On Saturday, Libya’s Attorney General, Al-Siddiq Al-Sour ordered the arrest of four more officials, bringing the total number to 12, as part of an inquiry into this month’s floods in Derna.
Flooding caused by storm Daniel tore through eastern Libya on 10 September, leaving at least 3,893 people dead and thousands more missing.
The seaside city of Derna was the worst hit, which witnesses likened to a tsunami. The storm destroyed two dams, which engulfed entire neighbourhoods, sweeping them into the Mediterranean.
In a statement, the Attorney General’s Office delineated that the four individuals, which include two from the Derna municipal council, face accusations related to the “incompetent management of their obligatory administrative and financial tasks.”
Last week, the Office ordered the arrest of eight officials, including Derna’s mayor, who was sacked after the flood.
The officials are suspected of “poor management and negligence,” a statement from the Office said, adding that they served currently or previously in offices responsible for water resources and dam management.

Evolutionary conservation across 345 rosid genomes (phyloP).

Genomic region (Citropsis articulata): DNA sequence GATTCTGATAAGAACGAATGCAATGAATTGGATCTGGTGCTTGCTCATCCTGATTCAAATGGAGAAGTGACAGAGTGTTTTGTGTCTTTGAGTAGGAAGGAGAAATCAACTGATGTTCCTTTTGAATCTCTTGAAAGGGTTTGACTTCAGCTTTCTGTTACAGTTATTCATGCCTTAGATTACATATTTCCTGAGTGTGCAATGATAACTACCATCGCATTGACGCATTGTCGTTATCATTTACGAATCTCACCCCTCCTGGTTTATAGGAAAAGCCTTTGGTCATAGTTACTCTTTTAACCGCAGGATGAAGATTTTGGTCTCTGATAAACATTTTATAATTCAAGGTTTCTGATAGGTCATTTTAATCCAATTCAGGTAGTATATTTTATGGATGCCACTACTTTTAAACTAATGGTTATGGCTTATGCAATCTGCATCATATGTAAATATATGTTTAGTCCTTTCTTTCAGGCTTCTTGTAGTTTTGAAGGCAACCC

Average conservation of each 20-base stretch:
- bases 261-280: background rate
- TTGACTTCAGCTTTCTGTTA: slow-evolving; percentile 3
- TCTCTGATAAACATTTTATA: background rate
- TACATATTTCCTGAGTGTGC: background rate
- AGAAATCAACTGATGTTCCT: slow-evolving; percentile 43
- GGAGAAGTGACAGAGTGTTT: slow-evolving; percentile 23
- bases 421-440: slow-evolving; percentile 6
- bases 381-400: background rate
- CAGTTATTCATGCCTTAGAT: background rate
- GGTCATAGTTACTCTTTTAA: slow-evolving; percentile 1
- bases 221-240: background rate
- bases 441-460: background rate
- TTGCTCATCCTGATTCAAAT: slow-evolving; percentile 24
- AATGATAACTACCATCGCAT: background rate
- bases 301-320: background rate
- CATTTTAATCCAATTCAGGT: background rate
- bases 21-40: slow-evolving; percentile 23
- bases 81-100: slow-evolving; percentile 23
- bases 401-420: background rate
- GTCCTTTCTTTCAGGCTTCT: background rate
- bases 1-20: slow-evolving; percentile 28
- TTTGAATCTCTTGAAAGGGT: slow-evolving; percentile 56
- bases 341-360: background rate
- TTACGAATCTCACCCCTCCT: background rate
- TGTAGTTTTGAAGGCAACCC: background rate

The first dam to collapse in the disaster was the Abu Mansur dam, 13 kilometres (eight miles) from Derna, whose reservoir held 22.5 million cubic metres (nearly 800 million cubic feet) of water.
The deluge then broke Al Bilad, the second dam, which had a capacity of 1.5 million cubic metres, and is just a kilometre from the coastal city.
The wall of water and debris swept through the normally dry riverbed that cuts through the city centre.
Both dams were constructed by a Yugoslav company in the 1970’s, “not to collect water but to protect Derna from floods”, Al-Sour said earlier.
Since Libya’s 2011 revolution, a budget has been allocated every year to repair the two dams, but none of the successive governments has undertaken the work, according to an official.
In a 2021 report from the Libyan Audit Bureau, officials criticised “procrastination” on resuming repair work at the two dams.
In November 2022, engineer and academic Abdel Wanis Ashour warned in a study that a “catastrophe” threatened Derna, if the authorities did not carry out maintenance on the dams.